Turkish Coat for Venetian Dress 


Portrait of a Lady, 1555, 

National Gallery of Art 

Washington DC  


Portrait of Caterina Coronaro as Saint Catherine of Alexandria, 1542

Uffizi Florence 

Oil on canvas, 102.5 x 72

Palma Giovane: 

Salome with the Head of John the Baptist 

date and location unknown

From the studio of titian 

Young Woman Holding An Apple 

97.8 x 77.9 cm oil on canvas 

Sotherbies Auctions, New York 



unknown date and location



unknown date and location

 New clearer image.



unknown  location, estimate 1560s


Follower of Titian 

Girl Holding a Crown of Roses 

C16 Duke of Wellington, London

Executed in the same style as those portraits showing Turkish cotes

Venetian School:

Portrait of a Turkish Lady 

C16 Bergamo Accademia Carrara 

Copy after Titian:


Sarasota John and Mable ringling Museum of art

Follower of Titian: 

Cameria, daughter of Suleiman the Magnificent, as St Catherine.  

C16 Count Antoine Seilern, London

*Thank you to Becky, SCAKA Aclisto, for contributing images *.  The argument for Turkish coats in Venetian dress just got stronger.

Each of these Venetian portraits show what appears to be a Turkish coat being worn by the subject.  Venice being the crossroads between east and west had many dealings with the Turks, some good and some not so good.

Textiles from the east are the first thing that springs to mind of the good things from those parts.  Perfumes, oils, spices, dyes and silk are probably the best known of the eastern exports.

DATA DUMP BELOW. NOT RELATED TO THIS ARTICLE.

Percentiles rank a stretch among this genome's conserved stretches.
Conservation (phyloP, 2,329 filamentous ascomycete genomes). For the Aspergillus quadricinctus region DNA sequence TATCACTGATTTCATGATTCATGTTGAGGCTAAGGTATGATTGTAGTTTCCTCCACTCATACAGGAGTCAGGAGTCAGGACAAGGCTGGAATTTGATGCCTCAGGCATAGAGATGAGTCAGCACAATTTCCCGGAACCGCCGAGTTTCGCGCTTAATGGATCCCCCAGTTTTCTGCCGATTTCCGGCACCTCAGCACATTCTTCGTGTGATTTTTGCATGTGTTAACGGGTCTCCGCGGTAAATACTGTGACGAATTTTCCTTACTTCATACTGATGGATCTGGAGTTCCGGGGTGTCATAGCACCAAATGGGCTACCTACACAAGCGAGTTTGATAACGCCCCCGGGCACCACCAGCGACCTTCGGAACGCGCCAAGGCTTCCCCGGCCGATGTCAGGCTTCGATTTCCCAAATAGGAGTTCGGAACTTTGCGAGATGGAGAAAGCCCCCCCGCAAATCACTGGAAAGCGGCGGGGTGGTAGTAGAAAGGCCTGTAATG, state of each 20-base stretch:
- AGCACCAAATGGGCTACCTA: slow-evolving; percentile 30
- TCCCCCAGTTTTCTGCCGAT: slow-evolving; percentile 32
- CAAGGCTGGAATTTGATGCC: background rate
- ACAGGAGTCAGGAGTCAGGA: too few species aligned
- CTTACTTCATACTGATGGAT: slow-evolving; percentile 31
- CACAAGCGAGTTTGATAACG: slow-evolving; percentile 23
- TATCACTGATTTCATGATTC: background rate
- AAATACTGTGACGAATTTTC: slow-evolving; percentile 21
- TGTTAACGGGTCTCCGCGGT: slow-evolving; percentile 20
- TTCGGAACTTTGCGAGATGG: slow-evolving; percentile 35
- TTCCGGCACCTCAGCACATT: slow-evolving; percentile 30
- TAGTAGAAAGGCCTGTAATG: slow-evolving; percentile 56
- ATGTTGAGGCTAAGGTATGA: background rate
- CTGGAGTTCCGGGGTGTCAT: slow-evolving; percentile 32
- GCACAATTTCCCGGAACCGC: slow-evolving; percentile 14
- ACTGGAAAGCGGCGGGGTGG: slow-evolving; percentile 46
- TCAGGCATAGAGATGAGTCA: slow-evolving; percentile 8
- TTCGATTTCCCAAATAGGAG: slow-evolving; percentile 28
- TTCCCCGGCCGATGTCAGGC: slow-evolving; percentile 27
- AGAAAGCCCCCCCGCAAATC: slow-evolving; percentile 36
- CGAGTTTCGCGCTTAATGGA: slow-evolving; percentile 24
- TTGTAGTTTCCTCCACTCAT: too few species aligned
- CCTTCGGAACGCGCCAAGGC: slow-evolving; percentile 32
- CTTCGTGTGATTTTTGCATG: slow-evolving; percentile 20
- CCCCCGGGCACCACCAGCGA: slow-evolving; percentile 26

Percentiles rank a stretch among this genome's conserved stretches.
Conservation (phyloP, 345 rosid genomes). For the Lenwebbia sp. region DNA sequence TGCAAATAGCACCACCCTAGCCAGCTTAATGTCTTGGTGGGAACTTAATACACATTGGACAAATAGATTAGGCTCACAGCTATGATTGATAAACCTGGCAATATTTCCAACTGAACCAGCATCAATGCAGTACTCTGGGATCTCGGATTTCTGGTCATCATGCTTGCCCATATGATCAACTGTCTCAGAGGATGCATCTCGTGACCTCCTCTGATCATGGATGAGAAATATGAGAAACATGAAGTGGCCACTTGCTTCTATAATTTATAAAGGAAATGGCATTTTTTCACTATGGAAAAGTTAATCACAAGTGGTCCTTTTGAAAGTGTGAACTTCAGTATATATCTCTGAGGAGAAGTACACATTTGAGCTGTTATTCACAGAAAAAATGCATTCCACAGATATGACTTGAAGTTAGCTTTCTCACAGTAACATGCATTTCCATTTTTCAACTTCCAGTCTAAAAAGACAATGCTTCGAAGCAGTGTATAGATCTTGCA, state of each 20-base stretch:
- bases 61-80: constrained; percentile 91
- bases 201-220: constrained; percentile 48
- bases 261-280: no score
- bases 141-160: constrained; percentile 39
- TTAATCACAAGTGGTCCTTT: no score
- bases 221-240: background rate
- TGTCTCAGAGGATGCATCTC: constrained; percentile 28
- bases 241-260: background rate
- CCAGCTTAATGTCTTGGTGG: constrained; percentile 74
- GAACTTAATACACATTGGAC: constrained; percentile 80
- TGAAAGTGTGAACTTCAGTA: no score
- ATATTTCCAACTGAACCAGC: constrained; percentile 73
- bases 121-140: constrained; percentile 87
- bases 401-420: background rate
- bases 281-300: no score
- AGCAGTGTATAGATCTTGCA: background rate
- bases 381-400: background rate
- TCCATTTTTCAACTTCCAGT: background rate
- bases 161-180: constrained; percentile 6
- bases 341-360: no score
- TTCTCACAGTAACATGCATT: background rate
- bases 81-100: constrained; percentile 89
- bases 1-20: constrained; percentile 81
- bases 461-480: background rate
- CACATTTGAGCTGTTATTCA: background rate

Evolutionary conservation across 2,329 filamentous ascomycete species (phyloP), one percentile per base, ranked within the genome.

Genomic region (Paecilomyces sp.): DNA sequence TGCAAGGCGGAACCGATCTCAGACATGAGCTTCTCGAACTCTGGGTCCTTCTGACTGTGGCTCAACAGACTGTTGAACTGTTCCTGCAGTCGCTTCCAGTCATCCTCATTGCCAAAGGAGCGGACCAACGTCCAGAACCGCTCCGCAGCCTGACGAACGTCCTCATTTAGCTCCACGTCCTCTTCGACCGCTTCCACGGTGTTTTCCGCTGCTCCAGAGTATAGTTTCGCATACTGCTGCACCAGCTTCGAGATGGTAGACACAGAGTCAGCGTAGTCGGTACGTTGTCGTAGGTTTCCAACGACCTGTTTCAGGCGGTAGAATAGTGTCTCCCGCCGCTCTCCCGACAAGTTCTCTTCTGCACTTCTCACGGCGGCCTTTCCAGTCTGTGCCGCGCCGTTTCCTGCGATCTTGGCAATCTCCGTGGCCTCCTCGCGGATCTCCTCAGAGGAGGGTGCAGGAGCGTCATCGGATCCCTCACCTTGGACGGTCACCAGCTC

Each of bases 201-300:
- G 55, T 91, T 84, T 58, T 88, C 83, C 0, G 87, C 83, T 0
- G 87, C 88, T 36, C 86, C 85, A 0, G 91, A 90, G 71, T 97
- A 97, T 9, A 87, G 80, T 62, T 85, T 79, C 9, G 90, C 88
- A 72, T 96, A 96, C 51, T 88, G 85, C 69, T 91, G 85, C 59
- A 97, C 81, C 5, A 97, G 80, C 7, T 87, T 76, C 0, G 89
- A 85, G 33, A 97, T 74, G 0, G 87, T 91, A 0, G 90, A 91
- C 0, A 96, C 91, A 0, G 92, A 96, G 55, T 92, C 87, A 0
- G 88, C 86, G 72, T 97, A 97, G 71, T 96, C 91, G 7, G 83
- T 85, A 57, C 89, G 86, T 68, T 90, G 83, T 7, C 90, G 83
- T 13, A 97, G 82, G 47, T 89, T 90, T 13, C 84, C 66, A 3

Click on any of the images of extant Turkish textiles to see a larger more detailed view.  Note the similarities in these textiles and those seen in the images.

Just a note, Plain textiles have always and will always be produced also.

Textile Fragment, Turkey, late 16th Century, Silk and silk wrapped in foil, compound weave from the Nasli M. Heeramaneck Collection. m73 5 66b at LACMA Turkey, bursa or Istanbul late C16 Silk and metal thread a compound weave satin and twill 48 x 26-5 in 121-9 x 67-3 cm
Velvet fragment, late 15th early 16th century; Ottoman Anatolia Bursa silk and metallic thread 70-5w 63-5 LACMA Textile with design of staggered floral ogives, Turkey  C16 LACMA fragment of a dress or furnishing fabic with chintamani design Turkey, Bursa or Istanbul C16

Just as there was a Jewish sector of Venice in the sixteenth century there was also a Turkish sector.  When viewing these Venetian portraits of the time showing Venetian women wearing Turkish coats then comparing them with Turkish images of the same time it is not hard to see the influence from east to west.


A look a the Turkish Images.

Note the flag fan in the left hand image, also seen in Venice at the time.  Additionally the magnificent colours of the textiles.  The coats in these images have no evidence of pleating displayed, all would appear to get the fullness at the hem from the cut of the coat rather than the gather of extra fabric.  The upturned skirt of one from the colour plate as well as the turn back on another would suggest a lining of a different fabric and finished edges with another textile, possibly bias strip.  Finished lengths all appear to be ankle length.

Harem, codex Vindobonensis 1590 Osterreichische Nationalbibliothek Vienna.   Codex Vindobonensis' late 16th C Austrian National Library Vienna

Cesare Vecellio's Costume Plates Circa 1590 

Middle class Turkish woman in street dress

Cesare Vecellio's Costume Plates Circa 1590